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Medical malpractice and the boundaries of informed consent

On Behalf of | Jan 6, 2017 | Wrongful Death

Medical professionals in Aurora carry a heavy responsibility. Not only do they hold their patient’s health and well-being in their hands, but they also have a duty to reasonably inform a patient about the care they are to receive so that the patient can provide informed consent to any medical procedure. Failing to obtain informed consent can lay the foundation for a medical malpractice lawsuit should something go wrong during the operation. Yet, even defining the boundaries of informed consent can be a challenging legal issue.

Although a doctor needs to inform a patient about the potential risks of a surgical procedure to be performed, some may wonder if he or she also needs to disclose additional information such as his or her experience as a surgeon. Generally speaking, there are two standards with regard to informed consent. The first is the reasonable patient standard, which looks at the matter from the patient’s perspective. Illinois does not follow this approach. The second standard, and the one recognized in Illinois, is the reasonable physician standard. Here, a doctor must disclose the risks associated with an operation as well as the likely results and any alternatives that are available, but only to the extent that another doctor in the same circumstances would make.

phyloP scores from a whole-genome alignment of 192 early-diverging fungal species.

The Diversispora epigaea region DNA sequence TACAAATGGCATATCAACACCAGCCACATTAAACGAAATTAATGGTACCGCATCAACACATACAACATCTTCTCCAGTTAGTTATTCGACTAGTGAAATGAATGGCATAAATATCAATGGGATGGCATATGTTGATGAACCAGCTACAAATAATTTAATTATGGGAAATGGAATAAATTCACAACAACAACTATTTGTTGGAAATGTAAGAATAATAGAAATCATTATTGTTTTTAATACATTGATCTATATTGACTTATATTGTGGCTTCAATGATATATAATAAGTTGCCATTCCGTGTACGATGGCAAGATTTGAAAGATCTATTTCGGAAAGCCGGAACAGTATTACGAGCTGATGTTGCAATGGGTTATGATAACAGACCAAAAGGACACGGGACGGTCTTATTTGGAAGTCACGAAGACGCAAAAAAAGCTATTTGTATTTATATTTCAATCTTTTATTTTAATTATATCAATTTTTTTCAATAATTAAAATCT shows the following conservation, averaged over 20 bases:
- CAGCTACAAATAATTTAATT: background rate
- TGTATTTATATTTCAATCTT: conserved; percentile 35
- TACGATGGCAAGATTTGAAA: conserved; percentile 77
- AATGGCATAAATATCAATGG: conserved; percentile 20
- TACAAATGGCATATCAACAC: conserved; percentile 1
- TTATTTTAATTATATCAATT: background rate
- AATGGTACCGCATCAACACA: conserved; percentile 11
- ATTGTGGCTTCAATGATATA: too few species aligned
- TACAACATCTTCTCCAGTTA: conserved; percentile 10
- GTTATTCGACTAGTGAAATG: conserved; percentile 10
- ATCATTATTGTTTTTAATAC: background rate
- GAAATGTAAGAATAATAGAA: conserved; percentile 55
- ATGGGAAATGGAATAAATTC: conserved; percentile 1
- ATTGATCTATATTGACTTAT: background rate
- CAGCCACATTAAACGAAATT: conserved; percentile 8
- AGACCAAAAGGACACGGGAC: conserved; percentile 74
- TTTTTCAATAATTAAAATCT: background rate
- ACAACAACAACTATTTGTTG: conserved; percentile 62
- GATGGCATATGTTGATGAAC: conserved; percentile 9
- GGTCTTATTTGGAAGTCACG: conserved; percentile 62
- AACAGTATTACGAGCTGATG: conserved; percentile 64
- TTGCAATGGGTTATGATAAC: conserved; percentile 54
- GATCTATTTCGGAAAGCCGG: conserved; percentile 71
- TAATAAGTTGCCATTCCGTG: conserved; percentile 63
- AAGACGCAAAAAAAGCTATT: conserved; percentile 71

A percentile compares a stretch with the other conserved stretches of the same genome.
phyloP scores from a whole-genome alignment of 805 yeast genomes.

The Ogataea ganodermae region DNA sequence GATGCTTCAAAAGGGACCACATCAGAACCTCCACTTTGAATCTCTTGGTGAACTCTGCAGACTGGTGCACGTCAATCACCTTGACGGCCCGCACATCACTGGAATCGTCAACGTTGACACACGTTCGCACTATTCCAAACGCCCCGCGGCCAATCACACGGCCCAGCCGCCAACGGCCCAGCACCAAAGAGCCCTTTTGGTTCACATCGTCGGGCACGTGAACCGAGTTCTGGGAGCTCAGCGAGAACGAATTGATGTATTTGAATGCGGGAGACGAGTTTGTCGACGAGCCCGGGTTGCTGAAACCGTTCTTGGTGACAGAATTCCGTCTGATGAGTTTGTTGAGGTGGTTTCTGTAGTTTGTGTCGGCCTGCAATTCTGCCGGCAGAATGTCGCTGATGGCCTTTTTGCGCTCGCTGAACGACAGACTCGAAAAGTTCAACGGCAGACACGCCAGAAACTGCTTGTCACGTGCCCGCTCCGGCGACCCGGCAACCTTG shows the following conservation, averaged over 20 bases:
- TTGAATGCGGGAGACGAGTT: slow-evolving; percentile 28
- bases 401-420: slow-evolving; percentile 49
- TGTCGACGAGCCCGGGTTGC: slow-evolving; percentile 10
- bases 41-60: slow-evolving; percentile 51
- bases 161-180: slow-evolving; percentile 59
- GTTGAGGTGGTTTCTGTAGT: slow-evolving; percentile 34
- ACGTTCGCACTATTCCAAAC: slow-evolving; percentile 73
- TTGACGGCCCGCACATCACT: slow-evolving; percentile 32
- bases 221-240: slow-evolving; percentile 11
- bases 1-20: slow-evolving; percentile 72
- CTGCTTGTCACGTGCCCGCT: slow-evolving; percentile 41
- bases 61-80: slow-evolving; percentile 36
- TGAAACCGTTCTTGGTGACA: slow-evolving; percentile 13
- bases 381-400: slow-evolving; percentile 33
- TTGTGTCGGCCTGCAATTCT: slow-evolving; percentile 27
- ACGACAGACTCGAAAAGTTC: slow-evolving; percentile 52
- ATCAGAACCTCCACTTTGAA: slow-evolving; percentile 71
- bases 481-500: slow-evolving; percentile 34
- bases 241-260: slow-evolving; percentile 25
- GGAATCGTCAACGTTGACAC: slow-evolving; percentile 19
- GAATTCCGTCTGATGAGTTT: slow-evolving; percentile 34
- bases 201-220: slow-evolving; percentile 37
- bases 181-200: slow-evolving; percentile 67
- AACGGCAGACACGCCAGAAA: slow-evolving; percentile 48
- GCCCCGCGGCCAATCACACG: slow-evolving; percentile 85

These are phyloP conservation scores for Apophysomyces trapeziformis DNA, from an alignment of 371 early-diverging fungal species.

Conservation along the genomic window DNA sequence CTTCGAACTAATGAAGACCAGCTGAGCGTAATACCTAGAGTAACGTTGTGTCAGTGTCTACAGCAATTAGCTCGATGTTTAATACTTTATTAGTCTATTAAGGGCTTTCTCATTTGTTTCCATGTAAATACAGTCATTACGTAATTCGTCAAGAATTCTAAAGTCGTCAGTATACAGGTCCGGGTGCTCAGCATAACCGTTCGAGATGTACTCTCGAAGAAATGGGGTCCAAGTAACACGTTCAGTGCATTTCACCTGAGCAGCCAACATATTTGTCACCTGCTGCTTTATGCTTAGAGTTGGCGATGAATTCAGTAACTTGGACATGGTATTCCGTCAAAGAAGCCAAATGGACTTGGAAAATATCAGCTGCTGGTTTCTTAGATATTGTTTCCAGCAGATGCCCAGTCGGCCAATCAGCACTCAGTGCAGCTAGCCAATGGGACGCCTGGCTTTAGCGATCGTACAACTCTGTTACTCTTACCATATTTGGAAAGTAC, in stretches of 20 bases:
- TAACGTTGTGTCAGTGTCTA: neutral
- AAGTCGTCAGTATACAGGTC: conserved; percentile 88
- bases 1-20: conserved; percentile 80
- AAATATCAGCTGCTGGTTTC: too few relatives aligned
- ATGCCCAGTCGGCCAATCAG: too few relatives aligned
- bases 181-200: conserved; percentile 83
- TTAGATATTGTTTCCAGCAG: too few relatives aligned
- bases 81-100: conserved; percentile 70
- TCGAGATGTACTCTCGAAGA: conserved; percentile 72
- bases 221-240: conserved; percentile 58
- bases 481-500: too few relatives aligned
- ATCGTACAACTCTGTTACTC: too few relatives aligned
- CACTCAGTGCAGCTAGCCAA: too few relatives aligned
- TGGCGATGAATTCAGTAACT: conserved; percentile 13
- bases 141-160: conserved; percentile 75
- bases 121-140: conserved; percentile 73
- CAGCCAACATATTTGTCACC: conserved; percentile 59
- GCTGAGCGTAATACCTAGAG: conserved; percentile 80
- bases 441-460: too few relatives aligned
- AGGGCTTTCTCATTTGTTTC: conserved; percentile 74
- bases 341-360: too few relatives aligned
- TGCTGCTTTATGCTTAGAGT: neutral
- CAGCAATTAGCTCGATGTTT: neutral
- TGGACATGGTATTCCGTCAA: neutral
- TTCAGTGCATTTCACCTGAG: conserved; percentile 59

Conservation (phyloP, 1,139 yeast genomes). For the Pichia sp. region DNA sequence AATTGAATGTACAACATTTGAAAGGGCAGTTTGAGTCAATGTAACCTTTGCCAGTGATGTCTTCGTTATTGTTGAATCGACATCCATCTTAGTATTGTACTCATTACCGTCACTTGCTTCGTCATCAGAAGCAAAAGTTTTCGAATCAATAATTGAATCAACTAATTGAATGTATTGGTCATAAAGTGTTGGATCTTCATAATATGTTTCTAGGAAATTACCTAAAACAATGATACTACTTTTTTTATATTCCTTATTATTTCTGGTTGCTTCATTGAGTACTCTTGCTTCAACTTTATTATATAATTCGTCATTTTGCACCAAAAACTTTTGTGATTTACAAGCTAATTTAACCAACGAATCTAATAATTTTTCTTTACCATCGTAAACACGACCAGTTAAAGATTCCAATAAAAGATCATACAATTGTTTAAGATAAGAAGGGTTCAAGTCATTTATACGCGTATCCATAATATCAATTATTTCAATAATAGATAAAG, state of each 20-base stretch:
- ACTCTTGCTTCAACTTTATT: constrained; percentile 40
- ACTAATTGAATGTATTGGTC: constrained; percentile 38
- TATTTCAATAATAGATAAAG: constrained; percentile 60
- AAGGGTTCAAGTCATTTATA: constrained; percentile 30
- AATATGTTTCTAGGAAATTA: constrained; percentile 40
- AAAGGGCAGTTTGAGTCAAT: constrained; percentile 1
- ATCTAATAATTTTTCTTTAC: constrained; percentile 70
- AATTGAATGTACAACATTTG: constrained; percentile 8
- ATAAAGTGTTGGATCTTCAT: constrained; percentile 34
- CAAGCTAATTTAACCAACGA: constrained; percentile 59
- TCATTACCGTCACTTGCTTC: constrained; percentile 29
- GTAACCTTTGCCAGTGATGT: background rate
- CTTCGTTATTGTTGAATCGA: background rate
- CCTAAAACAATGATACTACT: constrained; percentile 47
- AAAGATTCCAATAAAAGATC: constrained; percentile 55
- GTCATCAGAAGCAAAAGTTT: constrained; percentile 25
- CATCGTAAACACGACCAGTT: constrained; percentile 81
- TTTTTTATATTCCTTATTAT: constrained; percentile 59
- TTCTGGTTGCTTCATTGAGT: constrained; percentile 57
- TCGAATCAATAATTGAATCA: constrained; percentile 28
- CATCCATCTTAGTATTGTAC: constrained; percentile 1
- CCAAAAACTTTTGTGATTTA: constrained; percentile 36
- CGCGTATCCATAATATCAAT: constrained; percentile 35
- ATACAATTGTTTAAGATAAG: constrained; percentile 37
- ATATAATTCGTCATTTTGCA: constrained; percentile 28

Illinois courts have refused to find that the reasonable physician standard reaches to the doctor’s experience. Instead, the courts have held that doctors only need to disclose those elements that are material to the operation itself.

What does this mean to families who have lost a loved one to suspected medical malpractice? It means that they need to be ready to present evidence as to how a doctor acted negligently, including as it relates to obtaining informed consent. Showed that a doctor failed to disclose his lack of experience is not enough. Instead, surviving family members must show that there was nondisclosure of major issues relating to the operation itself, and that the victim would not have undergone the deadly operation if that information had been disclosed.

Source: The National Law Review, “Informed Consent for Surgery in Illinois: Does Surgeon’s Experience Level Matter?” John Hoelzer, Dec. 27, 2016

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